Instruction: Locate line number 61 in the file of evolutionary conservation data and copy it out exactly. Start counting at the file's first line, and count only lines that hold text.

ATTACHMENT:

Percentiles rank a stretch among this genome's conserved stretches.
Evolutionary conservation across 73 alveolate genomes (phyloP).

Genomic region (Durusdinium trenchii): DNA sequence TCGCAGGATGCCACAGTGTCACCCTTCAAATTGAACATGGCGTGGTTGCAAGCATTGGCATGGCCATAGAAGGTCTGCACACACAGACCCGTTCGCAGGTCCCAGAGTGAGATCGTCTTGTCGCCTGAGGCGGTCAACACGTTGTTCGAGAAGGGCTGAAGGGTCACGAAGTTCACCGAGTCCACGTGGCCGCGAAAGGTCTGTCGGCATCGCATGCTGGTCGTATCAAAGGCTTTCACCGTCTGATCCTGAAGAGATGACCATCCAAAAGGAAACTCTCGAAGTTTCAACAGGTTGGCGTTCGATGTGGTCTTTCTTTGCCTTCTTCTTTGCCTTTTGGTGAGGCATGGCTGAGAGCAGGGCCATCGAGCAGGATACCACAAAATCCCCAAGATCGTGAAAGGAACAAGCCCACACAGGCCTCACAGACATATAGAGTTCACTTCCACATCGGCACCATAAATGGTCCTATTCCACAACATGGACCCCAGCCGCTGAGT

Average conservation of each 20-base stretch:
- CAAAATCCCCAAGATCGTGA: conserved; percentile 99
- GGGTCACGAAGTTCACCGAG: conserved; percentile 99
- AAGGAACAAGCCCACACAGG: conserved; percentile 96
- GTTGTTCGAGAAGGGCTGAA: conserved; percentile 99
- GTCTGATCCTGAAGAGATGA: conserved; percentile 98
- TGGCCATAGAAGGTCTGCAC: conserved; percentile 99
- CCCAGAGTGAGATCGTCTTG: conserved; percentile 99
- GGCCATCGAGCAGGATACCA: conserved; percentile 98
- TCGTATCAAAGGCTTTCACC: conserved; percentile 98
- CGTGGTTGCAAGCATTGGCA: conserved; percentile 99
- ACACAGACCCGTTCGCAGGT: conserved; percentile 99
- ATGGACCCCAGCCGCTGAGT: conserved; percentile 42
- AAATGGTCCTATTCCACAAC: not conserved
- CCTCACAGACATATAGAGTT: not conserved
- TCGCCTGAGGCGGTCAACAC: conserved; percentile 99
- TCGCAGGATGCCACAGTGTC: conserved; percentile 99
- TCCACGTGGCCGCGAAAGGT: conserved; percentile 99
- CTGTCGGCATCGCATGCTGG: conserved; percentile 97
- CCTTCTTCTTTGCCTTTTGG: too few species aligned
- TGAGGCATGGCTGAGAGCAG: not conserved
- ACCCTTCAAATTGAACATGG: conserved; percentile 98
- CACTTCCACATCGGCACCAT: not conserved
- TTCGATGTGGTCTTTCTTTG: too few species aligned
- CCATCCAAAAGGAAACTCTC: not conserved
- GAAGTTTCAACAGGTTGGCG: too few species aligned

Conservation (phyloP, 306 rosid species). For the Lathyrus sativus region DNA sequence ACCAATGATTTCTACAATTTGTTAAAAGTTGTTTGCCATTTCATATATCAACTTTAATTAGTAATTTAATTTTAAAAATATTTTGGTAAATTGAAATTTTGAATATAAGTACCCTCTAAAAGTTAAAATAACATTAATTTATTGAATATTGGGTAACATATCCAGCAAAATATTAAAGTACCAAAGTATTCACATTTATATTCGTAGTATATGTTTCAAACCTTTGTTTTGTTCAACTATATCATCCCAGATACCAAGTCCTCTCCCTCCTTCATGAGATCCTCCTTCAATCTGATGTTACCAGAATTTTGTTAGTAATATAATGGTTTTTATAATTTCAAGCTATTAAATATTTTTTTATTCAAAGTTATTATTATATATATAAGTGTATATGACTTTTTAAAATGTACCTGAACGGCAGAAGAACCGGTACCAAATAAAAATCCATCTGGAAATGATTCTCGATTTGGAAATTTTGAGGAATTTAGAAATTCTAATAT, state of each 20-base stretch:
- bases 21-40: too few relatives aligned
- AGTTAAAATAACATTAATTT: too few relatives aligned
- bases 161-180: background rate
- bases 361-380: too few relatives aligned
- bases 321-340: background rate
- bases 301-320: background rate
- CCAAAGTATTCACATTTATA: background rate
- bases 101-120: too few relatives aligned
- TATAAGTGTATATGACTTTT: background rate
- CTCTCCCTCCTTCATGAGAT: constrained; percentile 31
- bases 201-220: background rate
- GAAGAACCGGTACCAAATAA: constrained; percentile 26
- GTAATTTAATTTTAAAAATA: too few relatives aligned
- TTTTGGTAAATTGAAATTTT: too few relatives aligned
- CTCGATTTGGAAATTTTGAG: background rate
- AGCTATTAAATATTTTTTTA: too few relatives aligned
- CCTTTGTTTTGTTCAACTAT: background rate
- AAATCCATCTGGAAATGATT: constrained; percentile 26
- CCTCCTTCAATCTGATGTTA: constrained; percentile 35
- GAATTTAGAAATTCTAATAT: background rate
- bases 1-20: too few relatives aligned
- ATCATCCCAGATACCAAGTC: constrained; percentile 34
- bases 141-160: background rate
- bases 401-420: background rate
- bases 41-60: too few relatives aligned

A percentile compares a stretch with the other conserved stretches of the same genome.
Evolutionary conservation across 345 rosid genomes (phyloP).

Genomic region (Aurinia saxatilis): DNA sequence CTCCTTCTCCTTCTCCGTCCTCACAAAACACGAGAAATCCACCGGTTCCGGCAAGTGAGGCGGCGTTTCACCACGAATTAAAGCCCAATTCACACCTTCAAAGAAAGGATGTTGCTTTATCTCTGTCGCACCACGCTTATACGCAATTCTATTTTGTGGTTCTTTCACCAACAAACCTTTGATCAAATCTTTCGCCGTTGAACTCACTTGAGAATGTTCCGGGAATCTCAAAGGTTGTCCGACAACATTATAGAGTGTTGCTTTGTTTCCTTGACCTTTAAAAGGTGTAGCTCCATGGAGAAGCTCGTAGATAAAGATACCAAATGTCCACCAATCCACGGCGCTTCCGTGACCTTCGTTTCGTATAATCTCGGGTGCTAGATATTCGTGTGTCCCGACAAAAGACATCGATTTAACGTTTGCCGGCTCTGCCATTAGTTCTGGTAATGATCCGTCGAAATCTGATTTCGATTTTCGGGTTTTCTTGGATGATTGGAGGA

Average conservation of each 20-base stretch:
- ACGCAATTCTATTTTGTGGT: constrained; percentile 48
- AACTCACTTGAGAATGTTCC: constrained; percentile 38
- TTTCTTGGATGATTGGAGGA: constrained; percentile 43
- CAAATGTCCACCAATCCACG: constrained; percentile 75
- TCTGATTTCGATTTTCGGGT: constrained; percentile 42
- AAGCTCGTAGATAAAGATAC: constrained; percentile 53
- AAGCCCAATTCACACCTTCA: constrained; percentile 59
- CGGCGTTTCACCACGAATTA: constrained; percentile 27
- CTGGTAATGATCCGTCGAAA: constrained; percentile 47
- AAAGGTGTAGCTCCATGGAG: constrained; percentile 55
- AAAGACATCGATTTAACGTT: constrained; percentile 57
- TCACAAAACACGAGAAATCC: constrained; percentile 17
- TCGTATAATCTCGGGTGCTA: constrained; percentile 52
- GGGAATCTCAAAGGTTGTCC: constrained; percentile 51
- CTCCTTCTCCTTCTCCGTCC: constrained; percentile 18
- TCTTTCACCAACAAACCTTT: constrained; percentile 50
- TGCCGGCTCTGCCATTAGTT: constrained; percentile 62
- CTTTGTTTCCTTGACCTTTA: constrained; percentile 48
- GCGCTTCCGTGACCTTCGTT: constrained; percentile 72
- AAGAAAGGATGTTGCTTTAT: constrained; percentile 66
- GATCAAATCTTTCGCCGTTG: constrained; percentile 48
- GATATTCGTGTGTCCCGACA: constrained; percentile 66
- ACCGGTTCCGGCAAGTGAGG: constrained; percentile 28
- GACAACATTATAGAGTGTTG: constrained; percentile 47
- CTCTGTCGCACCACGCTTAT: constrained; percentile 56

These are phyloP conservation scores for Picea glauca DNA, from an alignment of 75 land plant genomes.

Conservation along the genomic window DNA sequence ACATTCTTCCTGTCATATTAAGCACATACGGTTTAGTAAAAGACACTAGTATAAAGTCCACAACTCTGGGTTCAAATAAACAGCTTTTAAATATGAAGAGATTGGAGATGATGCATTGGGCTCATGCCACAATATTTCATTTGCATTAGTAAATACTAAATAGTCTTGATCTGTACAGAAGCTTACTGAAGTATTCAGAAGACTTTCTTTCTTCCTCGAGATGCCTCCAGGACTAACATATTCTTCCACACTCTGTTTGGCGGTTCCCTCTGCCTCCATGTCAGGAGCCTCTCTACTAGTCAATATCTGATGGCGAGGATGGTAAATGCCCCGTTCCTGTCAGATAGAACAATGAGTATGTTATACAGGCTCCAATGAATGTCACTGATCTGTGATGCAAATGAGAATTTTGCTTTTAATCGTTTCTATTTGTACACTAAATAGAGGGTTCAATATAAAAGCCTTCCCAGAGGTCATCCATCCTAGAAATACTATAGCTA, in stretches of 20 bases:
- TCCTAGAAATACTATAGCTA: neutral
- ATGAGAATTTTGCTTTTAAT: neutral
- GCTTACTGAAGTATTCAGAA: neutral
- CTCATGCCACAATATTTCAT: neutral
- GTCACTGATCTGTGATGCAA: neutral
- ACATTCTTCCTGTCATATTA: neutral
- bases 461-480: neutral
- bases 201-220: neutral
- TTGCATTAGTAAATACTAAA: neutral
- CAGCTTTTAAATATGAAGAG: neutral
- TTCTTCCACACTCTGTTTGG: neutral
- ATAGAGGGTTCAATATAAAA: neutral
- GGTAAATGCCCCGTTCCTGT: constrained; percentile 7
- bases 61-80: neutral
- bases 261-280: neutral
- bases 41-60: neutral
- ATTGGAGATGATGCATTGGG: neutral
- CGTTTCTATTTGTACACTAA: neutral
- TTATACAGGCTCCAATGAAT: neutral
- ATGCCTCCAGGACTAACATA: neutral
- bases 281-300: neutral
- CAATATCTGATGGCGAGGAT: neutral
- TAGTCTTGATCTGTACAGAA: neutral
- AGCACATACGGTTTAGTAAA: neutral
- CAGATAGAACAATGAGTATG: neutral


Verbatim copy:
- AACTCACTTGAGAATGTTCC: constrained; percentile 38